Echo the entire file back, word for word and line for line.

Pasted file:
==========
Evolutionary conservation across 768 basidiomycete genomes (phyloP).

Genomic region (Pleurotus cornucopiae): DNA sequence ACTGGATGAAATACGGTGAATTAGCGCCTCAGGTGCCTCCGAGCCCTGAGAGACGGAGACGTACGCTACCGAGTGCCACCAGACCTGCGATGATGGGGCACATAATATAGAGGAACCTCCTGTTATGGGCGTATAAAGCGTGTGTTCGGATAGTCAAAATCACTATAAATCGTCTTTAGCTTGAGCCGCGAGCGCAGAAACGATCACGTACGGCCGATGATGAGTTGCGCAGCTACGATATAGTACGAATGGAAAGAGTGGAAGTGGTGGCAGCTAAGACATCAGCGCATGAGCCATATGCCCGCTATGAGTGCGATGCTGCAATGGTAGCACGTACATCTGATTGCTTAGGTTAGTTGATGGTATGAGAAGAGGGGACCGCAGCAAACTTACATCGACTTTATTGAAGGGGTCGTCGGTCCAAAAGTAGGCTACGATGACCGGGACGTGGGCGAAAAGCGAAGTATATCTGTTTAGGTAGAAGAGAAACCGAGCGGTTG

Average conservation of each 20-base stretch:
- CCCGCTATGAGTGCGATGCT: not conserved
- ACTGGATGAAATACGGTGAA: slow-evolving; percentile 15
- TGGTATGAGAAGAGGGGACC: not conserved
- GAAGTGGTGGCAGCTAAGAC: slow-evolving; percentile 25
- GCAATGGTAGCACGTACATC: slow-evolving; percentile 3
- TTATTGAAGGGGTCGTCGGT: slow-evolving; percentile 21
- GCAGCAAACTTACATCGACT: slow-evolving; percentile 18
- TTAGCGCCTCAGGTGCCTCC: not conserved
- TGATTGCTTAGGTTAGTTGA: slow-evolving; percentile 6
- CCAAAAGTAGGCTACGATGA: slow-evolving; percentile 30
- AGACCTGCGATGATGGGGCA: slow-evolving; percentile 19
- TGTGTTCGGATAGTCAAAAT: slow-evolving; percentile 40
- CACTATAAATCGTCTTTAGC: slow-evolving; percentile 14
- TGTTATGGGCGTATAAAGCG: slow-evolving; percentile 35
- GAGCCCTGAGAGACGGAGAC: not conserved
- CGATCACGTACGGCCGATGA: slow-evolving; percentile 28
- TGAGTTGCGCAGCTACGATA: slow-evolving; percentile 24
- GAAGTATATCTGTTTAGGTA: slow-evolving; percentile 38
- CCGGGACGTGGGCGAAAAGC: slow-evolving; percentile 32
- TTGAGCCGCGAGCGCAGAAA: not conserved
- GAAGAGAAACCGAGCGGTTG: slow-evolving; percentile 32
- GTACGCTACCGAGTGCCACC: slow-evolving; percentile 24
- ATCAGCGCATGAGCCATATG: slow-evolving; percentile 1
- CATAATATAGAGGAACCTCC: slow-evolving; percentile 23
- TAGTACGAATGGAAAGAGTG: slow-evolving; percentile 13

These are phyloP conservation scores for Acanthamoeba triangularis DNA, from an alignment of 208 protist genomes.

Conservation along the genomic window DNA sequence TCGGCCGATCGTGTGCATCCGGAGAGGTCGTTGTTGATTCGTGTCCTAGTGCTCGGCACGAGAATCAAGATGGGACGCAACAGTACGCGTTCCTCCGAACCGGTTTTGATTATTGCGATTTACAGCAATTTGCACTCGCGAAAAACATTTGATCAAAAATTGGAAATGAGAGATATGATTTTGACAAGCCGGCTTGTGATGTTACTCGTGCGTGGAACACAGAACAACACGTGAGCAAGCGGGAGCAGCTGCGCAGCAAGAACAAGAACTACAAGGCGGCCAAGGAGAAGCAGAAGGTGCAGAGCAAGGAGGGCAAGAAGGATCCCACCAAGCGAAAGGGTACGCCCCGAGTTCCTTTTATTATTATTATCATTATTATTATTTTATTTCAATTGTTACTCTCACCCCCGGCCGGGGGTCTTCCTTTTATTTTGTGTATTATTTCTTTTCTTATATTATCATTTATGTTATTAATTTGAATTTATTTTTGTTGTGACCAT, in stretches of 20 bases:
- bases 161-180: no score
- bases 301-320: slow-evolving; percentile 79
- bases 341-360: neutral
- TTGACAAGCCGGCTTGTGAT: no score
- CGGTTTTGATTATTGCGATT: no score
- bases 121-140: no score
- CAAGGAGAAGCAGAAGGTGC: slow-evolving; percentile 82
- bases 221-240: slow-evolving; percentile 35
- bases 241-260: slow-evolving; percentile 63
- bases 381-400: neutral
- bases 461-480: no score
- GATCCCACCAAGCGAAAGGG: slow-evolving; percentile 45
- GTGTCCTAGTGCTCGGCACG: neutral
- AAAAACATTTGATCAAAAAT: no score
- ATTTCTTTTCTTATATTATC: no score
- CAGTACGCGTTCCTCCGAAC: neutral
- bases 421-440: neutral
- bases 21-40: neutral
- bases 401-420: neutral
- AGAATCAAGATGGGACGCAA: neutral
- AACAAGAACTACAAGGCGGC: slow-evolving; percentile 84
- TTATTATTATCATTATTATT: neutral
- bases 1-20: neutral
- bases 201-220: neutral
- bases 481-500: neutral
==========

Evolutionary conservation across 768 basidiomycete genomes (phyloP).

Genomic region (Pleurotus cornucopiae): DNA sequence ACTGGATGAAATACGGTGAATTAGCGCCTCAGGTGCCTCCGAGCCCTGAGAGACGGAGACGTACGCTACCGAGTGCCACCAGACCTGCGATGATGGGGCACATAATATAGAGGAACCTCCTGTTATGGGCGTATAAAGCGTGTGTTCGGATAGTCAAAATCACTATAAATCGTCTTTAGCTTGAGCCGCGAGCGCAGAAACGATCACGTACGGCCGATGATGAGTTGCGCAGCTACGATATAGTACGAATGGAAAGAGTGGAAGTGGTGGCAGCTAAGACATCAGCGCATGAGCCATATGCCCGCTATGAGTGCGATGCTGCAATGGTAGCACGTACATCTGATTGCTTAGGTTAGTTGATGGTATGAGAAGAGGGGACCGCAGCAAACTTACATCGACTTTATTGAAGGGGTCGTCGGTCCAAAAGTAGGCTACGATGACCGGGACGTGGGCGAAAAGCGAAGTATATCTGTTTAGGTAGAAGAGAAACCGAGCGGTTG

Average conservation of each 20-base stretch:
- CCCGCTATGAGTGCGATGCT: not conserved
- ACTGGATGAAATACGGTGAA: slow-evolving; percentile 15
- TGGTATGAGAAGAGGGGACC: not conserved
- GAAGTGGTGGCAGCTAAGAC: slow-evolving; percentile 25
- GCAATGGTAGCACGTACATC: slow-evolving; percentile 3
- TTATTGAAGGGGTCGTCGGT: slow-evolving; percentile 21
- GCAGCAAACTTACATCGACT: slow-evolving; percentile 18
- TTAGCGCCTCAGGTGCCTCC: not conserved
- TGATTGCTTAGGTTAGTTGA: slow-evolving; percentile 6
- CCAAAAGTAGGCTACGATGA: slow-evolving; percentile 30
- AGACCTGCGATGATGGGGCA: slow-evolving; percentile 19
- TGTGTTCGGATAGTCAAAAT: slow-evolving; percentile 40
- CACTATAAATCGTCTTTAGC: slow-evolving; percentile 14
- TGTTATGGGCGTATAAAGCG: slow-evolving; percentile 35
- GAGCCCTGAGAGACGGAGAC: not conserved
- CGATCACGTACGGCCGATGA: slow-evolving; percentile 28
- TGAGTTGCGCAGCTACGATA: slow-evolving; percentile 24
- GAAGTATATCTGTTTAGGTA: slow-evolving; percentile 38
- CCGGGACGTGGGCGAAAAGC: slow-evolving; percentile 32
- TTGAGCCGCGAGCGCAGAAA: not conserved
- GAAGAGAAACCGAGCGGTTG: slow-evolving; percentile 32
- GTACGCTACCGAGTGCCACC: slow-evolving; percentile 24
- ATCAGCGCATGAGCCATATG: slow-evolving; percentile 1
- CATAATATAGAGGAACCTCC: slow-evolving; percentile 23
- TAGTACGAATGGAAAGAGTG: slow-evolving; percentile 13

These are phyloP conservation scores for Acanthamoeba triangularis DNA, from an alignment of 208 protist genomes.

Conservation along the genomic window DNA sequence TCGGCCGATCGTGTGCATCCGGAGAGGTCGTTGTTGATTCGTGTCCTAGTGCTCGGCACGAGAATCAAGATGGGACGCAACAGTACGCGTTCCTCCGAACCGGTTTTGATTATTGCGATTTACAGCAATTTGCACTCGCGAAAAACATTTGATCAAAAATTGGAAATGAGAGATATGATTTTGACAAGCCGGCTTGTGATGTTACTCGTGCGTGGAACACAGAACAACACGTGAGCAAGCGGGAGCAGCTGCGCAGCAAGAACAAGAACTACAAGGCGGCCAAGGAGAAGCAGAAGGTGCAGAGCAAGGAGGGCAAGAAGGATCCCACCAAGCGAAAGGGTACGCCCCGAGTTCCTTTTATTATTATTATCATTATTATTATTTTATTTCAATTGTTACTCTCACCCCCGGCCGGGGGTCTTCCTTTTATTTTGTGTATTATTTCTTTTCTTATATTATCATTTATGTTATTAATTTGAATTTATTTTTGTTGTGACCAT, in stretches of 20 bases:
- bases 161-180: no score
- bases 301-320: slow-evolving; percentile 79
- bases 341-360: neutral
- TTGACAAGCCGGCTTGTGAT: no score
- CGGTTTTGATTATTGCGATT: no score
- bases 121-140: no score
- CAAGGAGAAGCAGAAGGTGC: slow-evolving; percentile 82
- bases 221-240: slow-evolving; percentile 35
- bases 241-260: slow-evolving; percentile 63
- bases 381-400: neutral
- bases 461-480: no score
- GATCCCACCAAGCGAAAGGG: slow-evolving; percentile 45
- GTGTCCTAGTGCTCGGCACG: neutral
- AAAAACATTTGATCAAAAAT: no score
- ATTTCTTTTCTTATATTATC: no score
- CAGTACGCGTTCCTCCGAAC: neutral
- bases 421-440: neutral
- bases 21-40: neutral
- bases 401-420: neutral
- AGAATCAAGATGGGACGCAA: neutral
- AACAAGAACTACAAGGCGGC: slow-evolving; percentile 84
- TTATTATTATCATTATTATT: neutral
- bases 1-20: neutral
- bases 201-220: neutral
- bases 481-500: neutral